The thoughts that go through your head when you are terrified of heights but doing something that might kill or cure you are overwhelming. When in Sabah, despite signs saying something like “just please don’t do this if you are afraid of heights, ok? OK?!”, I kept schtum and did a very high and very wobbly rainforest rope walk anyway. I have had a year of trying to conquer my fears (doing the worlds longest island to island zipline in Sabah was another one), and forced myself.
It started well. Until I put my foot on the narrow plank and realised just how wobbly the bridge was. Very very very wobbly, and I started to wobble mentally too. But I put both feet on and clutching the rope sides for dear life, I walked on. Someone got on behind me – SUPER WOBBLE – and I started to panic but I curtailed it and thought THIS IS OK! THIS IS OK! In a completely manic way. I reached the end of the first bridge. Just two more to go. Easy, right? Right.
The second bridge was fine. Ish. When I put my foot on the third bridge, I could see the end, and I thought, I have done it! But then I looked down. 30 metres into the rainforest. I noticed all of the whirring and squealing, every animal, insect and bird appearing to do their bit to add to my sense of complete and utter panic. OH MY GOD. I imagined the bridge swirling with me on it, then me spinning to the ground. And then I caught hold of myself, and I walked, my heart pounding, my breath shallow but I did it. I bloody did it! And I am here to tell the tale. Fear faced, a little piece of my brain quietened for a bit. What next? We will see.
What to do when you have just terrified yourself to within an inch of your existence, what do you do next? Why, head to a Sabah Tea Plantation for lunch! Why not? Sabah Tea is a beautiful tea plantation nestled in the folds of Mount Kinabulu. The drive there is spectacular. The clouds whirling around the mountain, said to be protected by the souls of the dead of Sabah. Locals, many of whom previously were animists (some still are), are very respectful of Mount Kinabulu and the jungle. They believe that the souls guarding the mountain and the area in general can trap you, make you lost and ensure that you die, if you don’t. There is a lot of sad history here, it was witness to a brutal death march at the hands of the Japanese army at the end of World War 2 where 2,345 allied prisoners of war died. Incredibly, only 6 survived. The Sabah Tea Plantation shows a documentary about this in the room where they serve lunch, overlooking the rolling fields of tea, and Mount Kinabalu.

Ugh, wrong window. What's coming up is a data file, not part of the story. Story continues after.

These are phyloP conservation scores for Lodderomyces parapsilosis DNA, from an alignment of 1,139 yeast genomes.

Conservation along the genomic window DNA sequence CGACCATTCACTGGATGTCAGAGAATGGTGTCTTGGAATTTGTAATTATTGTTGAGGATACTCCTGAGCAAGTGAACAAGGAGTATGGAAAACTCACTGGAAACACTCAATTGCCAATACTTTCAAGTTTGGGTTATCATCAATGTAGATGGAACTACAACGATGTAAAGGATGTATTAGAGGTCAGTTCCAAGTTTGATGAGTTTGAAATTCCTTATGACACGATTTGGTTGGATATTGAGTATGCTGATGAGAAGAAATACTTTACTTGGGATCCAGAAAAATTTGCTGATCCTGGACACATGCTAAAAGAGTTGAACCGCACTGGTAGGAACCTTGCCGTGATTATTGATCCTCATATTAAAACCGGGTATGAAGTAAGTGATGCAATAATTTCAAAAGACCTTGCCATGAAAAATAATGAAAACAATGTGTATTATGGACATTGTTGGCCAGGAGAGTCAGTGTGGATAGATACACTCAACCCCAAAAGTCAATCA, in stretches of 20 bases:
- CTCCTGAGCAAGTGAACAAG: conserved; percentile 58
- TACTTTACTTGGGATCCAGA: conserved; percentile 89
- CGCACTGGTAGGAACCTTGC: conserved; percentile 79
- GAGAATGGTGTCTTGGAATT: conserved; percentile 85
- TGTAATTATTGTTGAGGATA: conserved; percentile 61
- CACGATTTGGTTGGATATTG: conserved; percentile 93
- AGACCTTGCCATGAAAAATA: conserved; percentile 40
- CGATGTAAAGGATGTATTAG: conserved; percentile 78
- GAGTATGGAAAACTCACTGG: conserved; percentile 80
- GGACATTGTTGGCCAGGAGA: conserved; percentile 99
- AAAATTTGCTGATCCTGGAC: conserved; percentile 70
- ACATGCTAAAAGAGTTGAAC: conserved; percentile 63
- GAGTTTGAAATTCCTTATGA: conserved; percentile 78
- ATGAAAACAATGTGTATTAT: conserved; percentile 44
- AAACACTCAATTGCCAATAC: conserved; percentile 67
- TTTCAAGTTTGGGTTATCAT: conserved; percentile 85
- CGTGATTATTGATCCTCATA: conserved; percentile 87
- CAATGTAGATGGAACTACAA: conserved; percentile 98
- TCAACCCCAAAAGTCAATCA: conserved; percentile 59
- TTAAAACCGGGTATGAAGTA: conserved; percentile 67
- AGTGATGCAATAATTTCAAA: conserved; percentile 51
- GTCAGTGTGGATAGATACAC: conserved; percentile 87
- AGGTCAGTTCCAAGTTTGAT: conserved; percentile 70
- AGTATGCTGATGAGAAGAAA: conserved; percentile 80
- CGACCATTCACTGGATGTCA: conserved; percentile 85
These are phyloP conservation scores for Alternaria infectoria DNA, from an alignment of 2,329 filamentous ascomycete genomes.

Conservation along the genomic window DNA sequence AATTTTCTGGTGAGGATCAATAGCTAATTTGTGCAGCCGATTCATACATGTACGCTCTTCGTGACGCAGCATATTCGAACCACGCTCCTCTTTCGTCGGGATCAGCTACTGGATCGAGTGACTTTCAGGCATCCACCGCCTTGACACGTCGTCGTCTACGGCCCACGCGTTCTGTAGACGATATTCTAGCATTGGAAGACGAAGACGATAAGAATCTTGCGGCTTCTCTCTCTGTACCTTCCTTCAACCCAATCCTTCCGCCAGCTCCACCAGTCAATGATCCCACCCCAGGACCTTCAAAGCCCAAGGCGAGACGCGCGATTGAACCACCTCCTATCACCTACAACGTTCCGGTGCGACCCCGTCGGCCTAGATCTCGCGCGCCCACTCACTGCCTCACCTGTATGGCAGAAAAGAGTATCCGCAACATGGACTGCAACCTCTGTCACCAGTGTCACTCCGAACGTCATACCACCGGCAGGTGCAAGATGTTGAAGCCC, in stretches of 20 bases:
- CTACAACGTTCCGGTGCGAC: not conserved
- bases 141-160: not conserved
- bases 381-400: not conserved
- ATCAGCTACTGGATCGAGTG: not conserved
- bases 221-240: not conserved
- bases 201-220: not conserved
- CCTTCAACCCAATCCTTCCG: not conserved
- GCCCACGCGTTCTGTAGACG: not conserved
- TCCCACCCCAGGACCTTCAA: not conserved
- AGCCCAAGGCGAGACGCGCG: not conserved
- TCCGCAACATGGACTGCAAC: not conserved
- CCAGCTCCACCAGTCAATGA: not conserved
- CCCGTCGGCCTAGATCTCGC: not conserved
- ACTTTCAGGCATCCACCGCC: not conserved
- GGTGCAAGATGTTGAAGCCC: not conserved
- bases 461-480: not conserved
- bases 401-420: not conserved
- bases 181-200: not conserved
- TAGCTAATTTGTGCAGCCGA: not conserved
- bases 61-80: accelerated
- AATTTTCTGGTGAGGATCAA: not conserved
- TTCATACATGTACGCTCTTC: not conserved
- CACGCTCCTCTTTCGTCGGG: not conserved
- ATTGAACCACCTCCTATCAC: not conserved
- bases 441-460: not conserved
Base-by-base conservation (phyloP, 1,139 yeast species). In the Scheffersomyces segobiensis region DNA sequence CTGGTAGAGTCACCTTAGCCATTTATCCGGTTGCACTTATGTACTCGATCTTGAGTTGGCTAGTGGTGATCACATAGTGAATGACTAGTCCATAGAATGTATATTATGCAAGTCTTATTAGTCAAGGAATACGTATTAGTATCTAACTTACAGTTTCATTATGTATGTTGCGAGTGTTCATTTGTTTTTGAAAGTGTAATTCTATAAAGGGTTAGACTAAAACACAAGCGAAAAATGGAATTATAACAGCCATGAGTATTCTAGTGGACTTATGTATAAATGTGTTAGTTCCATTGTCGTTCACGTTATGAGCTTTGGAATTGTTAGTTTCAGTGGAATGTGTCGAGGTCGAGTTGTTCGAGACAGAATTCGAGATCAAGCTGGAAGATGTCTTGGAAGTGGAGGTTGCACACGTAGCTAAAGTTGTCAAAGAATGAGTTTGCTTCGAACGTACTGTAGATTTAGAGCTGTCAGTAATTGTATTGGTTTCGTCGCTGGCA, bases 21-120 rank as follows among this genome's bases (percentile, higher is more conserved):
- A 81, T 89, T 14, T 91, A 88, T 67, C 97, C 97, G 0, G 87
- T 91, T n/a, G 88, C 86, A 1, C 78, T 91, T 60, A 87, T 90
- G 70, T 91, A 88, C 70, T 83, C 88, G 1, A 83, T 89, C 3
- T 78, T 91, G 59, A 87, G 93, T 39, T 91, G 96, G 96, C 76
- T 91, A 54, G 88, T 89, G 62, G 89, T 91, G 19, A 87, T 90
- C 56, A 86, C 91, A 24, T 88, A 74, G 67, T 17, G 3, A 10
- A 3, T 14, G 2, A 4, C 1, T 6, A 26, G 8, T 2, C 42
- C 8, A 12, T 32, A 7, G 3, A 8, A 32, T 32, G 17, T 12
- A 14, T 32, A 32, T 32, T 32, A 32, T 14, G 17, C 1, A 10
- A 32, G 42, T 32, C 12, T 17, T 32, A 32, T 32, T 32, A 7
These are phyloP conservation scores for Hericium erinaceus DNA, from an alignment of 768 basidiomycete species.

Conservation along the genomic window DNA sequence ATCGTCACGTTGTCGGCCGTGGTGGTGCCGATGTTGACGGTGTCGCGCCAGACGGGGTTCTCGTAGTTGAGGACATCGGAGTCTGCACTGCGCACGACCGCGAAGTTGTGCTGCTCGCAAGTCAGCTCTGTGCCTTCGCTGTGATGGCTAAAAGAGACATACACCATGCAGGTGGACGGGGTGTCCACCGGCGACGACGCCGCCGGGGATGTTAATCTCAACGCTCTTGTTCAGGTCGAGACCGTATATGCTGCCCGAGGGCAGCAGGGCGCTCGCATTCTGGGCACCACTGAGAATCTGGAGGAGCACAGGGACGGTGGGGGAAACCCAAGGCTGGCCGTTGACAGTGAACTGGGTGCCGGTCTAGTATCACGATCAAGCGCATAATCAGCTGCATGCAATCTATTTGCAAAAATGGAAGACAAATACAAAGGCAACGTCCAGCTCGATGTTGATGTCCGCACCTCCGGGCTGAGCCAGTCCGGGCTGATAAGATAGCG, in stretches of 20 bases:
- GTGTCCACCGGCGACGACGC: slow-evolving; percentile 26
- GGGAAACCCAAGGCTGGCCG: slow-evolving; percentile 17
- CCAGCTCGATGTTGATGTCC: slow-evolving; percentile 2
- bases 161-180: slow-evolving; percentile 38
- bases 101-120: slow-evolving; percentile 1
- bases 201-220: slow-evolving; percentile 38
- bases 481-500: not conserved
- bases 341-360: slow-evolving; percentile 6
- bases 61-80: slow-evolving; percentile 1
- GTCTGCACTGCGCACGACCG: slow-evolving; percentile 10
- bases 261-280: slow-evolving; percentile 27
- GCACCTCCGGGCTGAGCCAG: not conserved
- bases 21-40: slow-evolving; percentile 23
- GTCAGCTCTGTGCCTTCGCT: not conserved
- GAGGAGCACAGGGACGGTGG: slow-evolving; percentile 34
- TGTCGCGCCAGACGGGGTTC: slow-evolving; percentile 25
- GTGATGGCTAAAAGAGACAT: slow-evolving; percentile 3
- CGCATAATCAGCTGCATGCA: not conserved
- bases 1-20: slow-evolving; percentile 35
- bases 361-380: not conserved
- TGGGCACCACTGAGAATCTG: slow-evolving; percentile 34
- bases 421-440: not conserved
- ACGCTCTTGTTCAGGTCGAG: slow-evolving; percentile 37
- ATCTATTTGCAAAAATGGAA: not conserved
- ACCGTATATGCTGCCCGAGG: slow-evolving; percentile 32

We finished with a trip to the Adenna Raffleasia garden. The raffleasia is a rare parasitic flower, the worlds largest, and it smells of rotting meat. Rotting meat! It is large and red, it looks alien, like it has been crafted of rubber. But it is a spectacular thing. Tucked away after a stream and a rickety makeshift bridge over it, they bloom for only a few days, and are surrounded by the buds of the ones that follow as they do. Is it just me or do those look like gremlins that might hatch soon?
I headed back to my hotel, proud of my rope walk, my bag full of tea, watching the sunset over the hills and the sea, and pondering the mysteries of Sabah. I fell in love with Sabah that day, and vowed to return.
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I visited Sabah & Brunei with the #LoveSabah and #TasteofBrunei campaigns, brought to you by iambassador in partnership with Sabah Tourism and Royal Brunei Airlines. As always, I maintain full editorial control.